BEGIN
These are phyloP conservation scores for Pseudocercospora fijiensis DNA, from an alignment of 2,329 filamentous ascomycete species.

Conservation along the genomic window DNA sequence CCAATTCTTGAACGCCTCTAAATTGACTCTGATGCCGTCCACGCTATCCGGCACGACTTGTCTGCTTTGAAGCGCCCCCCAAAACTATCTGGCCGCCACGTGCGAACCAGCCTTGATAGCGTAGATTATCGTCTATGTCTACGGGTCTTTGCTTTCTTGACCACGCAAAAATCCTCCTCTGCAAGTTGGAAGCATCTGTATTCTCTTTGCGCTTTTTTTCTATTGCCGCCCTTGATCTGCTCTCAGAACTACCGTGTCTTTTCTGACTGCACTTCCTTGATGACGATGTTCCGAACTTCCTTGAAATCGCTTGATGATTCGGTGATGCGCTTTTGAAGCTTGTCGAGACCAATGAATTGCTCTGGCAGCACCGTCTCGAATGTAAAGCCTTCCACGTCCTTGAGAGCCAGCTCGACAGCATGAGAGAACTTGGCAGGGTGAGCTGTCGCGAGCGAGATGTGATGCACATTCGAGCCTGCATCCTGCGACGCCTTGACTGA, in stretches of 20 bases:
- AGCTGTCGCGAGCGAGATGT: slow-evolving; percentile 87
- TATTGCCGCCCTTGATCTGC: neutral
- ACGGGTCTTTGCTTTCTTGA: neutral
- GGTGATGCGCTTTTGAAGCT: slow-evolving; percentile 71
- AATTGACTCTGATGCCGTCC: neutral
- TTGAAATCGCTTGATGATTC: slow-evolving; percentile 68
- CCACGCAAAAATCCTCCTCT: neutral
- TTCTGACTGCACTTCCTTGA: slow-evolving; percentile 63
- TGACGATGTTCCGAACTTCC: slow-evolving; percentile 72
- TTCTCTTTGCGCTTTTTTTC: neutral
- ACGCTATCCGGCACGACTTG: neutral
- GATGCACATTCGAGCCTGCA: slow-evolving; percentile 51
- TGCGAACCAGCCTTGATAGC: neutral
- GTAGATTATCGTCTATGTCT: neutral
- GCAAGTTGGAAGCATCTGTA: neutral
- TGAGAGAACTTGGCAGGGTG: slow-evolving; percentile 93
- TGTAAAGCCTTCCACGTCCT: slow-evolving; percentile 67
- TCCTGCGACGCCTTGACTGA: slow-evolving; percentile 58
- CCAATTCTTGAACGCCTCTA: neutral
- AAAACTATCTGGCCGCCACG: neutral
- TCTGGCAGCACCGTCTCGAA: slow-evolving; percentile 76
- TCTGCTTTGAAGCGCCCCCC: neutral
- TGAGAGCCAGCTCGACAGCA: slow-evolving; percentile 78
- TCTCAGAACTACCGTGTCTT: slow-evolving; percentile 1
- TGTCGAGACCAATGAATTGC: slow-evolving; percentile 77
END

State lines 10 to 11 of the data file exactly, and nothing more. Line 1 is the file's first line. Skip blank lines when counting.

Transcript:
- TTCTGACTGCACTTCCTTGA: slow-evolving; percentile 63
- TGACGATGTTCCGAACTTCC: slow-evolving; percentile 72